After the election to the south of us we should not need reminding that we need to be aware of the language used by those with a vested interest in the outcome of a debate. The notion that designating the wetlands surrounding the Zen lands as an area of special interest is “junk science” (as claimed by Doug Player) should only serve to make us all more cautious of the proposed Whistler International Campus.
In years past when the owners of these lands wanted to zone it for apartments, I walked these land with two different groups, both including people with excellent scientific backgrounds, and including some who were professionally qualified in the environmental sciences. The conclusion communicated to the councils of the day by both these groups was to avoid development on these lands. But one hardly needs more than an appreciation of high school ecology to walk this area and see that the provincial regulations for riparian land are very difficult to apply in the lands below Spring Creek and above Function Junction.
The issue for the lands where the WIC wishes to build a campus, is that besides the main drainage, which would be assessed by the provincial regulations, there is also a wide area of vertical bog — water trapped by the underlying strata — which governs most of the ecology of the area. Such systems are quite unique, harbour a large diversity of flora and fauna, and while these bogs are more important than the creek, they would not be assessed under the provincial regulations. It is incumbent on all of us to be responsible to see that we don’t loose them.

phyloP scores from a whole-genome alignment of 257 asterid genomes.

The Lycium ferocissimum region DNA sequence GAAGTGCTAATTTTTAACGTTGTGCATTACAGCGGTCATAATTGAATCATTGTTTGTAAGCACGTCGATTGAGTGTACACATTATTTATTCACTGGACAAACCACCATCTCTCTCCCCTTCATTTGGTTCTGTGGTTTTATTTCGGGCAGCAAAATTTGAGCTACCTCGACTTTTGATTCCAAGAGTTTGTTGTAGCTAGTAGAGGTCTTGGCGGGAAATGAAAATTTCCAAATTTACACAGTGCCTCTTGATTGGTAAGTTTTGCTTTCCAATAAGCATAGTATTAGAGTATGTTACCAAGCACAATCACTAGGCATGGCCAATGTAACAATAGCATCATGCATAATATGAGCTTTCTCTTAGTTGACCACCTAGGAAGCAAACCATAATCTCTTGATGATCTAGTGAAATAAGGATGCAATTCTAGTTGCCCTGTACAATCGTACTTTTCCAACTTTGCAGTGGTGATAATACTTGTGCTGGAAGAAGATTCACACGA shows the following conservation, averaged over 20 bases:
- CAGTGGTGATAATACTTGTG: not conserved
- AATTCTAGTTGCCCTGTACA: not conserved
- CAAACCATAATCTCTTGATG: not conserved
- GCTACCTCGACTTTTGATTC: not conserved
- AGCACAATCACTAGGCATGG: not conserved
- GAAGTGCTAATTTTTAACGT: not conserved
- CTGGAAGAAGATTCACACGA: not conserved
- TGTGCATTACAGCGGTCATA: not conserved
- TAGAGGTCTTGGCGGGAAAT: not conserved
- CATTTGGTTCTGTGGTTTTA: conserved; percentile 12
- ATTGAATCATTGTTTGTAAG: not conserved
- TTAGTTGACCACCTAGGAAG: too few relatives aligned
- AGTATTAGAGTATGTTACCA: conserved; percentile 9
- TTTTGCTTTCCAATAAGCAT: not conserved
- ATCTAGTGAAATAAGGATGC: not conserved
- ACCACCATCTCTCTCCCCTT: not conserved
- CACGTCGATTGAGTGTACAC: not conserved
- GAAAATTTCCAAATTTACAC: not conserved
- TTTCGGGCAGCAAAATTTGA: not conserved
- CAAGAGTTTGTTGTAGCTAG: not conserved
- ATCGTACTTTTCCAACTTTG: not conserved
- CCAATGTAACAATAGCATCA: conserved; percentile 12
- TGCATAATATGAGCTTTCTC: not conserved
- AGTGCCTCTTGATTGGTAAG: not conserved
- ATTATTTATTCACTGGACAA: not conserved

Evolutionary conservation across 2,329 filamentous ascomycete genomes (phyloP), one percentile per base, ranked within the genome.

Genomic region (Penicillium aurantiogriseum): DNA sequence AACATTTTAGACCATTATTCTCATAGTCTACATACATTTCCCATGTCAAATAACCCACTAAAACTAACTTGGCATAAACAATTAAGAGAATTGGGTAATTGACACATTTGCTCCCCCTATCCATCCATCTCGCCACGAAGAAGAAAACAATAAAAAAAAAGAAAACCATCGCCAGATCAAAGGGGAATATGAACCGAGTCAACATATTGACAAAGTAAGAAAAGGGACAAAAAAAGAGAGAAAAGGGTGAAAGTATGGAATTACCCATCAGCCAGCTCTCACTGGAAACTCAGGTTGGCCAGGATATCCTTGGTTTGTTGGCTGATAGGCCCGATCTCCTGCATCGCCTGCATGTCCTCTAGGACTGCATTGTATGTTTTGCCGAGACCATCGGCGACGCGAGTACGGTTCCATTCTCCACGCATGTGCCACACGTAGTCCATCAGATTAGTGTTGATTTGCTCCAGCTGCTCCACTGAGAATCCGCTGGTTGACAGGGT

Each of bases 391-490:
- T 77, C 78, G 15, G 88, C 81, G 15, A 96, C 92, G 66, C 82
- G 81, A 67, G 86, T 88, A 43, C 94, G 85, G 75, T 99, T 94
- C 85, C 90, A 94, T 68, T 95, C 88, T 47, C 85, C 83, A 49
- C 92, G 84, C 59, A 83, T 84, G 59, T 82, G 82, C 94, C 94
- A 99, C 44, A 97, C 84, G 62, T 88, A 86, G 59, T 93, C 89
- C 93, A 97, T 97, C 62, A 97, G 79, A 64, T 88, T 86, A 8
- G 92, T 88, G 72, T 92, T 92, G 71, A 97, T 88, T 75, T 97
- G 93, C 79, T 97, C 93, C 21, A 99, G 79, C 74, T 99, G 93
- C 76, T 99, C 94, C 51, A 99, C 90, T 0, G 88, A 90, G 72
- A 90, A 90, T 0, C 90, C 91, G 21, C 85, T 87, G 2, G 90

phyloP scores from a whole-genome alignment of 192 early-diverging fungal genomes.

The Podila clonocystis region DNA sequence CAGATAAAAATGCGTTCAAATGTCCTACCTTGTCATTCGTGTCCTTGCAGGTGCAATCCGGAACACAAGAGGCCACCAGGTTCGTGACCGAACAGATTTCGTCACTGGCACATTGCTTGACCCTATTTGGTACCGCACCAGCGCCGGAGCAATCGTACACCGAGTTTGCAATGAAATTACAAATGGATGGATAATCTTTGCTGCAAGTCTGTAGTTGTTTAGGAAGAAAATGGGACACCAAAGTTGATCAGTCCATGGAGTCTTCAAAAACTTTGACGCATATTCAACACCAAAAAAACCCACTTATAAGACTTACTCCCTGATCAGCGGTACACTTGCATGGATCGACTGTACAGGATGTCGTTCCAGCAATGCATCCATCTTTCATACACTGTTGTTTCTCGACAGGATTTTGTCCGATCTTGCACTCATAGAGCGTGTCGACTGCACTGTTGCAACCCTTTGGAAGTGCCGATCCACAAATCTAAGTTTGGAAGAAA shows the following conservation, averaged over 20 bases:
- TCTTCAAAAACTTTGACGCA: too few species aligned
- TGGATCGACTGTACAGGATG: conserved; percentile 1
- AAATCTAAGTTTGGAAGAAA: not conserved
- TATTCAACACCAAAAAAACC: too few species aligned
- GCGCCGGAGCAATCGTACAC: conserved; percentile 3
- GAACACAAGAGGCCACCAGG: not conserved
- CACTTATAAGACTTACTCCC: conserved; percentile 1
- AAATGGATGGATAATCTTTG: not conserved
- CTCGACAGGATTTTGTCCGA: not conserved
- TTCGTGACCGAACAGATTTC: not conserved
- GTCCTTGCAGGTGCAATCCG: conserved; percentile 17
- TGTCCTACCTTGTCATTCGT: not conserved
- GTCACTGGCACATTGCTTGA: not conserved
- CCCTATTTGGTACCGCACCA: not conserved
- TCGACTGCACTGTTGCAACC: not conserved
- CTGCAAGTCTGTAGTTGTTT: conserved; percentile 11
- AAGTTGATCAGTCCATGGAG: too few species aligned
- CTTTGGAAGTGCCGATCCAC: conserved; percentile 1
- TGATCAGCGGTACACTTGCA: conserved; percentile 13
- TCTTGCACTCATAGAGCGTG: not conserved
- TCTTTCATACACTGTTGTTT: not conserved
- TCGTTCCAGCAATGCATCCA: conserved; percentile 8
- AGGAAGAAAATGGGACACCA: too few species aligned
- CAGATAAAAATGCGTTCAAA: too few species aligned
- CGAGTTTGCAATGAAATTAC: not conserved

The real test of the sincerity of the people backing the WIC is to offer a trade in lands with the price being the six private lots the area is zoned for. The idea of a campus at Whistler could then be assessed separately from these ecological issues above. If it is possible to get away with calling this part of our OCP “junk science” I might suggest that the idea of an institute of higher learning where students and faculty compete with the distractions of our great mountain resource (how would a 20 cm rule apply to class time?) might be labeled a “junk proposal.”
The original notion of a bedroom cap on our community was not to protect property values, or so that we could keep our little peace, or to support other similar notions. It was based then on the well-founded idea that the impact of populations living at the summit of a mountain pass are much greater than the same population would have on the lower slopes.
The movement past the initial cap was done for good political reasons, and this is a richer community because it was done. The adding of another group to our mountain pass may just well be an increase in our ecological footprint that we should avoid. Council needs to commission an up to date study on the probable impact of: another increase in the actual cap, on becoming a college town on a mountain pass, and on how a Whistler U might just make it harder to get better at what we do best.
Alan G. Whitney